Thursday, January 17, 2008

Guvmn't TeeVee

It's hard not to read this blog post and not feel a little nostalgic about the pending loss of the GTV team in HoCo. It's not that we were dedicated fans of the channel -- though there was a time long ago we found ourselves weirdly addicted, waiting for some train wreck or petty dispute to erupt on the County Council. What we miss is the promise of the channel, real public engagement.

Way back when cable television was born, all sorts of business groups competed to win the first franchise, and they loaded their bids with offers to give away channels for the schools, government and public access. But the offerings never really caught on (although one could argue that the original public access shows, sparking send-ups like "Wayne's World," were a forerunner for YouTube and other user-generated fare).

There's lots of reasons why these channels fail to impress. The local cable franchises of yore are now part of big national corporations. Some say government control is at the root of the problem, and perhaps Ulman's plan to turn the channel over to the community college might change things.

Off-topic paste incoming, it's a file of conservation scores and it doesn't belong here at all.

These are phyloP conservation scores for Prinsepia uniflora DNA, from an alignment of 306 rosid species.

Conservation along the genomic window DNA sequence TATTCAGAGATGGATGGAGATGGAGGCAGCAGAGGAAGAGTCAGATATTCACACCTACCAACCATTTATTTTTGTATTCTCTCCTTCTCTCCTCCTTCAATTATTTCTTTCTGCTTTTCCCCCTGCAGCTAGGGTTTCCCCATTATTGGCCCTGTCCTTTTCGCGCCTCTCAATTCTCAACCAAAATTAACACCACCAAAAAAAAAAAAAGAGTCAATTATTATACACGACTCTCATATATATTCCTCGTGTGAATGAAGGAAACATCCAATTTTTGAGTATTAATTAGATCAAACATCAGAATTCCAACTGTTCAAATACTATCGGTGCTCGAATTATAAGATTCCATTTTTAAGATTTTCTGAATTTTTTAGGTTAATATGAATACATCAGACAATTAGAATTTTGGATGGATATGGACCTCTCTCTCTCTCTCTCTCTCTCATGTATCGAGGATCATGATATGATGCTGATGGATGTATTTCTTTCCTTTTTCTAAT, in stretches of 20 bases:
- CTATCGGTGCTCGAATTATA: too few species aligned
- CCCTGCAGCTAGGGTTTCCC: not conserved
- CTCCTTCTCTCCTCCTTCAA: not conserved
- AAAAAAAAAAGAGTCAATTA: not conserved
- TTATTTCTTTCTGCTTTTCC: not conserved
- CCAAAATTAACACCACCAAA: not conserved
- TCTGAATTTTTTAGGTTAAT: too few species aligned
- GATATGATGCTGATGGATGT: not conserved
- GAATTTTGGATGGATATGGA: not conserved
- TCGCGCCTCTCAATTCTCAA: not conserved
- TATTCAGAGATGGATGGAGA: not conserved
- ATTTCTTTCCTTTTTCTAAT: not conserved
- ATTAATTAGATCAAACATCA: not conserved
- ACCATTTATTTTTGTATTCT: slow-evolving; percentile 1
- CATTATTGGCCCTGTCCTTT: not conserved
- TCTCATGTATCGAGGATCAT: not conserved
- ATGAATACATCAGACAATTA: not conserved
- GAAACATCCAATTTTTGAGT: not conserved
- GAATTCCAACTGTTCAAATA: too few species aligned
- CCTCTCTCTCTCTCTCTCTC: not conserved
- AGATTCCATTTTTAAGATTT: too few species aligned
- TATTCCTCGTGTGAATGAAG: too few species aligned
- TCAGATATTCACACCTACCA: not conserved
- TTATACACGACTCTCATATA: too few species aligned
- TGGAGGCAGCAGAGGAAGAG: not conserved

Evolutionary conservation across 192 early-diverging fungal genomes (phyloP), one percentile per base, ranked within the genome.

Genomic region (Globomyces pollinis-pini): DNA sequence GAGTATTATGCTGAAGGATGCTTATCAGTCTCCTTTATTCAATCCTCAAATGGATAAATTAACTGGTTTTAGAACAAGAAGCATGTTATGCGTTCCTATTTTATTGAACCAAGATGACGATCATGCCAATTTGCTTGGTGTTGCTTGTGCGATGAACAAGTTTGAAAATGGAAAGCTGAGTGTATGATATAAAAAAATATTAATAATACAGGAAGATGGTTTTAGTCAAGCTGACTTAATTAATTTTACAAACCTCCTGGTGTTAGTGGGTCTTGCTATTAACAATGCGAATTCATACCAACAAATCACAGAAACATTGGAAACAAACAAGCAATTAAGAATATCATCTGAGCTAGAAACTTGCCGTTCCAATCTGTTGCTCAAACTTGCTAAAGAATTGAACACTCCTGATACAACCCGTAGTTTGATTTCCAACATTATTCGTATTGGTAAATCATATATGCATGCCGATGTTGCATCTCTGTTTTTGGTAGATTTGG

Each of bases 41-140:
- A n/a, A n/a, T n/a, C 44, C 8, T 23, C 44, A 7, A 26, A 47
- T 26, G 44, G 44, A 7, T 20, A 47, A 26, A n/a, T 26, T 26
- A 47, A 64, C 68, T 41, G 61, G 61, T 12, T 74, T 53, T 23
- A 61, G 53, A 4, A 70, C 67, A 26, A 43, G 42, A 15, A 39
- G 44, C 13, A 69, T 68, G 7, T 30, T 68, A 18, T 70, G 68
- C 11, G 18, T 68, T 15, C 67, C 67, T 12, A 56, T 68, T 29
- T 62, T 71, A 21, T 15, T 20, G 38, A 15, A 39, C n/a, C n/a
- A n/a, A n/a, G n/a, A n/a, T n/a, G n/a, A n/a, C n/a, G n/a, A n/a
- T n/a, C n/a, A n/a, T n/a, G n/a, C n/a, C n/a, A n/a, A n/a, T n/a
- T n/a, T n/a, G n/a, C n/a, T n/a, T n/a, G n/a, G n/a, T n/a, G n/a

Here's Geren's view on the blog Blather de la Semaine:

From what we were told, any GTV shows will go out of production, and Howard Community College will take over broadcast of “critical programming.” That’s typically defined as County Council meetings, hearings and legislative sessions.

Of course, the reason for cutting the station is as a cost saving measure — it costs about $500K per year to run the station with a staff of 7 full-time and 3 part-time employees.

Interestingly, the franchise fees that Comcast and Verizon pay to Howard County originally went into an account to offset the operational cost of GTV. Several years ago, that account was “temporarily eliminated,” and the funds redirected to the county’s general fund. And, it seems that no thought was ever given to the possibility of GTV developing a plan to become self-sustaining, at least in part.

GTV has been an award-winning cable television production facility, including Emmy Awards, Telly Awards, at least one Cable ACE award and many, many more in its 24 year existence. One would think that one of the richest counties in the state and the nation would want to keep such an asset operating.

More and more locally run institutions are under assault these days, and the GTV team now joins Bun Penny and the multitude of other small enterprises struggling in this global economy.